Start With The Customer Prodcast #3 – All Hat, All Cattle

In this week’s edition of the Start with the Customer Prodcast (a product focused podcast), I am humbled to be joined by three product superstars – April Dunford, of Rocket Watcher,  Jim Holland, of Product Management Tribe, and Scott Sehlhorst, of Tyner Blain.

We started the call playing armchair product manager while discussing the latest news of the Blackberry Playbook launch – from their product strategy to their misses with the launch and messaging. We then continued to the topic of customer conversations and the power of the product story.  We concluded on the challenges of product marketing alignment within the organization and how it needs to work.

Enjoy the show and would love to hear your thoughts!

You can listen here:

Or download through iTunes.

Show notes:

Runtime:  36 mins

BlackBerry Playbook Launch

Customer Conversations

Product – Marketing and Management

  • Where’s the fit in the organization?
  • The Pragmatic Marketing Framework
  • Aligning product and marketing – keeping them close
  • A shared understanding of the market
  • From an agile development perspective, where does the Product Owner fit?
  • The blurring of the lines between Product Marketing and Marketing

4 thoughts on “Start With The Customer Prodcast #3 – All Hat, All Cattle

  1. What a great show and fun conversation! Thanks, again, Josh; thanks so much, April and Jim! Thanks guys for putting up with Jim and I talking about cattle and sizzle. nnGreat title, btw!nnWill be interesting to see how RIM’s strategy plays out. Over the weekend, they got pummeled even more by some higher-profile articles making the rounds in today’s Techmeme.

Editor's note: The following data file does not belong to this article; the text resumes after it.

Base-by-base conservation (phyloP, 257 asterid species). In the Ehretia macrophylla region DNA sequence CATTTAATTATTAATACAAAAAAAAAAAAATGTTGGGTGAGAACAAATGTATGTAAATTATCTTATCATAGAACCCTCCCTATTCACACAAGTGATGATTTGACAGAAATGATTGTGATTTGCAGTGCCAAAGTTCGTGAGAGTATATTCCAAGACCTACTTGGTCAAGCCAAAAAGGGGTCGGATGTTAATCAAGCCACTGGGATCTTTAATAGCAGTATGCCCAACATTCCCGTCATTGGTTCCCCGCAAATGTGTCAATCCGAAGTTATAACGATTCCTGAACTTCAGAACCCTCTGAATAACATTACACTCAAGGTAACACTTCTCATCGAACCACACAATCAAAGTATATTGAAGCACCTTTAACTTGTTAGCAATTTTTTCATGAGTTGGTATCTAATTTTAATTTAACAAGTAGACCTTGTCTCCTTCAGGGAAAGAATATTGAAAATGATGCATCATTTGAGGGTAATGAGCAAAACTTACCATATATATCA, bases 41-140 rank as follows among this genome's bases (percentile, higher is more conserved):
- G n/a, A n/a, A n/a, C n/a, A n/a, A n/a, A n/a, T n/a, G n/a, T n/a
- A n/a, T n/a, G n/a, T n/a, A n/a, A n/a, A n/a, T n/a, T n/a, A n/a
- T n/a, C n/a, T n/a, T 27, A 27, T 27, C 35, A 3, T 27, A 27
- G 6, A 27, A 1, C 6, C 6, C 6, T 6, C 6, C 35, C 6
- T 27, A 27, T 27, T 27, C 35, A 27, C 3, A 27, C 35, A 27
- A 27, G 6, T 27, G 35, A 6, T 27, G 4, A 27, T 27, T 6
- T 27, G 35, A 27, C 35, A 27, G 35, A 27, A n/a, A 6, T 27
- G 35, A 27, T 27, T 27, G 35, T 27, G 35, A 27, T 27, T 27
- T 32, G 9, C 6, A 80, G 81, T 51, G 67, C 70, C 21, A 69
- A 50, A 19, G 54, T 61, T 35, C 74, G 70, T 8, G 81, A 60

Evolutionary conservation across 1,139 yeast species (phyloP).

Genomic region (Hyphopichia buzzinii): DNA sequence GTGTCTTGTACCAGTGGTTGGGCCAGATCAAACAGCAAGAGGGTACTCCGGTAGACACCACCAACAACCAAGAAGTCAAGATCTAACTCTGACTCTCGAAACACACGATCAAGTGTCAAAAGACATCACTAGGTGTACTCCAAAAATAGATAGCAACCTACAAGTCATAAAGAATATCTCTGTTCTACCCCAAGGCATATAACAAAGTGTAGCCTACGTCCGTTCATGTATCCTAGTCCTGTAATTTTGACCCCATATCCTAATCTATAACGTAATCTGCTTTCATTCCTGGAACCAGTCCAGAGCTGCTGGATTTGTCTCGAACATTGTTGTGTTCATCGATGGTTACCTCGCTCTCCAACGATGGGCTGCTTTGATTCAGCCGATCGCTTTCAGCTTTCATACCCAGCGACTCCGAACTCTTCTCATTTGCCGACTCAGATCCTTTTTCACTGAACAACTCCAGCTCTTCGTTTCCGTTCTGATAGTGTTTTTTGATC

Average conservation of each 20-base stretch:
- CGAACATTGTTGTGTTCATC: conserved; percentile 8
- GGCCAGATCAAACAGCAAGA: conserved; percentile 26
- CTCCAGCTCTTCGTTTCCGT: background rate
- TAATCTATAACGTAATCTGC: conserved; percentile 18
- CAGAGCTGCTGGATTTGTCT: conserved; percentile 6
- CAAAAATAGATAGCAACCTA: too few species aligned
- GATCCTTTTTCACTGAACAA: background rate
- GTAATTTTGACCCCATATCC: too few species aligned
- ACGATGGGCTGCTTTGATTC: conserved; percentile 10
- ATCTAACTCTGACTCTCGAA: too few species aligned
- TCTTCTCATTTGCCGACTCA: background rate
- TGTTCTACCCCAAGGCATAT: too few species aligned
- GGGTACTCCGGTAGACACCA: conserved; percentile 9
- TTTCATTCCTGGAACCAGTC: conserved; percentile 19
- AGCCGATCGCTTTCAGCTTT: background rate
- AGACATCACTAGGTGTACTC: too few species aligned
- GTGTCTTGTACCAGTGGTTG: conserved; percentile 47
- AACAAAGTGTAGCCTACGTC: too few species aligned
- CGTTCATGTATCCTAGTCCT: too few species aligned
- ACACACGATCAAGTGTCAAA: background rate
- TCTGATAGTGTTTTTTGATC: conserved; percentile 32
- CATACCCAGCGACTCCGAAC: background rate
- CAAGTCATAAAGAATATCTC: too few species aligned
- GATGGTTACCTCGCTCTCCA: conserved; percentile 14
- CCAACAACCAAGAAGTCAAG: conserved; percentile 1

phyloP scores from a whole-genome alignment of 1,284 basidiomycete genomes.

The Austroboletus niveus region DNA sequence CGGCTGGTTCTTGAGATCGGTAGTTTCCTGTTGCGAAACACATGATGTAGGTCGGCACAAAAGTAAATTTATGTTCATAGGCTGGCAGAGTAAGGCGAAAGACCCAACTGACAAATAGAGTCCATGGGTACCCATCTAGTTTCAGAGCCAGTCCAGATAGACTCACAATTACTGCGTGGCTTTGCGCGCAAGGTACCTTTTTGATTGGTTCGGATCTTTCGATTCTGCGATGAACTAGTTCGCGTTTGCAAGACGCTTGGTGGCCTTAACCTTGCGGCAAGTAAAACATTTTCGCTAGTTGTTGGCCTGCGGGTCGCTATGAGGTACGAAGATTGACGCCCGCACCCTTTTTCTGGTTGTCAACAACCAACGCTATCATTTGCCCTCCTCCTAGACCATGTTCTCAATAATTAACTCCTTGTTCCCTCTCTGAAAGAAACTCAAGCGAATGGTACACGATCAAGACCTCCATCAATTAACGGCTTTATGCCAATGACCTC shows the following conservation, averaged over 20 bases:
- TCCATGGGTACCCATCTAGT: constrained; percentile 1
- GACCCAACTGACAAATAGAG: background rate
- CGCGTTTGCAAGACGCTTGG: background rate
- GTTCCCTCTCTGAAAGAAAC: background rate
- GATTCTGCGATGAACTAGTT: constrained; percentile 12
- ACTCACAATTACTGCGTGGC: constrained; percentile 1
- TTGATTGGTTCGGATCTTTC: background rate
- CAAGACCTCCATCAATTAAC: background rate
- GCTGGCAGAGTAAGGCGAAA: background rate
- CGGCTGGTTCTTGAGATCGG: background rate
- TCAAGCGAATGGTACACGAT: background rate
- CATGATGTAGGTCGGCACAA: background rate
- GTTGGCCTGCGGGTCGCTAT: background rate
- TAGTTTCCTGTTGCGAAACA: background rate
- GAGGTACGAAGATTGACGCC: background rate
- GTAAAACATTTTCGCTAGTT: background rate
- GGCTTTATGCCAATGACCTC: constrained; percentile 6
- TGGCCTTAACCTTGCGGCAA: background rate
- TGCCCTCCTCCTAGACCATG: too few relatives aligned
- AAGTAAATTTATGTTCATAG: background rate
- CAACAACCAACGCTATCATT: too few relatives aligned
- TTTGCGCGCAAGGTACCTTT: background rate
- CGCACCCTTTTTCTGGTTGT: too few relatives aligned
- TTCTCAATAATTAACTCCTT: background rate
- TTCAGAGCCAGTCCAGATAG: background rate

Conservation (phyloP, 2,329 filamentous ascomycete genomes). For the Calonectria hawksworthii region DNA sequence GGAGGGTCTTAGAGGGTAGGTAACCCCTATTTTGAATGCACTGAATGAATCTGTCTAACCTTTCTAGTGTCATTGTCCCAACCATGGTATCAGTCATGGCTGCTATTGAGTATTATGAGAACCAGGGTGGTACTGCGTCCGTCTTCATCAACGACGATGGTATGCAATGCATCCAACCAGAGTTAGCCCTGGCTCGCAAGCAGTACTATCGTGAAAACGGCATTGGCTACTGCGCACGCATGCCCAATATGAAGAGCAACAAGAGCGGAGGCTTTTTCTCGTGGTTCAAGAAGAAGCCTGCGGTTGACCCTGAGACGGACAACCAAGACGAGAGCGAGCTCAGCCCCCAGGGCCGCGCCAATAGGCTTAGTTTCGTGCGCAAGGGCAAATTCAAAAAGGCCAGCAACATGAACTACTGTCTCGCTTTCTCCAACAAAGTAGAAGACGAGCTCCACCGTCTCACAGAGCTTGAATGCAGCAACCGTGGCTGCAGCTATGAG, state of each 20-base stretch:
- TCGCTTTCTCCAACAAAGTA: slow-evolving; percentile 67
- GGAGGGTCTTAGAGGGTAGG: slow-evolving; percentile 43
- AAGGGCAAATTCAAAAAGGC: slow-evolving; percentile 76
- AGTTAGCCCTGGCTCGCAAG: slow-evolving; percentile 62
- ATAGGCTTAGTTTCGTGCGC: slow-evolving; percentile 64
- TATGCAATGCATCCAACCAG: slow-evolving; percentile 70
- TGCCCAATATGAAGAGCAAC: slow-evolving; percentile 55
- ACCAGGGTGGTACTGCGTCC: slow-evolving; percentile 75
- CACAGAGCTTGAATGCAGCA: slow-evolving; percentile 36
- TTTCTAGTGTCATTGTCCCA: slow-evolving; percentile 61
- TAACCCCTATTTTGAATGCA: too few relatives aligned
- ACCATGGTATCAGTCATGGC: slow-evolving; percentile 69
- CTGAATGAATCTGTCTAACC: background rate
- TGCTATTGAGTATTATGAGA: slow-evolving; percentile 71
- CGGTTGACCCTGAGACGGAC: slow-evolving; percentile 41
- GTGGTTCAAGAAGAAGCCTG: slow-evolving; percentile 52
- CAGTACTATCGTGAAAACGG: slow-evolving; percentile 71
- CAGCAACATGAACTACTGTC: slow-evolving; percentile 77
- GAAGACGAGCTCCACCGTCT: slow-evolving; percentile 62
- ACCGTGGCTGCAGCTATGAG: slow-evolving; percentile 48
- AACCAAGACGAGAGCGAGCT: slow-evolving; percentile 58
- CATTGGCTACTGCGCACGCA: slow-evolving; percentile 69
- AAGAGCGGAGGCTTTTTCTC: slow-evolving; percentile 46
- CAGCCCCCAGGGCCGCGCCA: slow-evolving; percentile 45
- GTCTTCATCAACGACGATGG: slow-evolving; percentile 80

1. Thanks Scott!nnThe call was a blast to be a part of and everyone shared such great advice! I have to admit that before moving to Texas I had not heard the term, “All Hat, no cattle.”nnYeah, the press does seem to be piling it on the Playbook and for obvious reasons. To April’s point in the discussion, the company doesn’t seem to know how to handle itself now that it is not the leader. Great summary of this today in Slate – forward to the next one!nnJoshn

  2. Thanks so much for inviting me – that was a really fun podcast! nI feel like folks are being pretty hard on RIM. Other folks have released products that fall short of the iPad and haven’t had the negative press that RIM has. That said, I think this is a really important product for them so it deserves more/better communication, imo. At this point it’s too late to fix this release of the product, but there is still a lot they could have been doing on the communications side. Once the media pile-on starts to happen though, the opportunities to turn it around become pretty rare. nApril

    1. Great point. The problem – as you pointed out in the prodcast – is that their communication of “what is it?” is a problem. Look back at this CBC article from the original announcement of the Playbook: which says nn”After Mr. Lazaridisu2019 keynote u2014 which was held at the Moscone Center in San Francisco, the site of many of Apple chief executive Steve Jobsu2019 splashy product launches u2014 there was little doubt that RIMu2019s PlayBook is designed to counter the growing influence of Appleu2019s iPad in the rapidly expanding market for tablet computers.”nnIf that was not intentional positioning, RIM should have jumped all over it right then, and started managing the message and positioning! My speculation is that it was intentional, but they came up short, and now are paying the price for jumping on the hype cycle, then failing to deliver.nn

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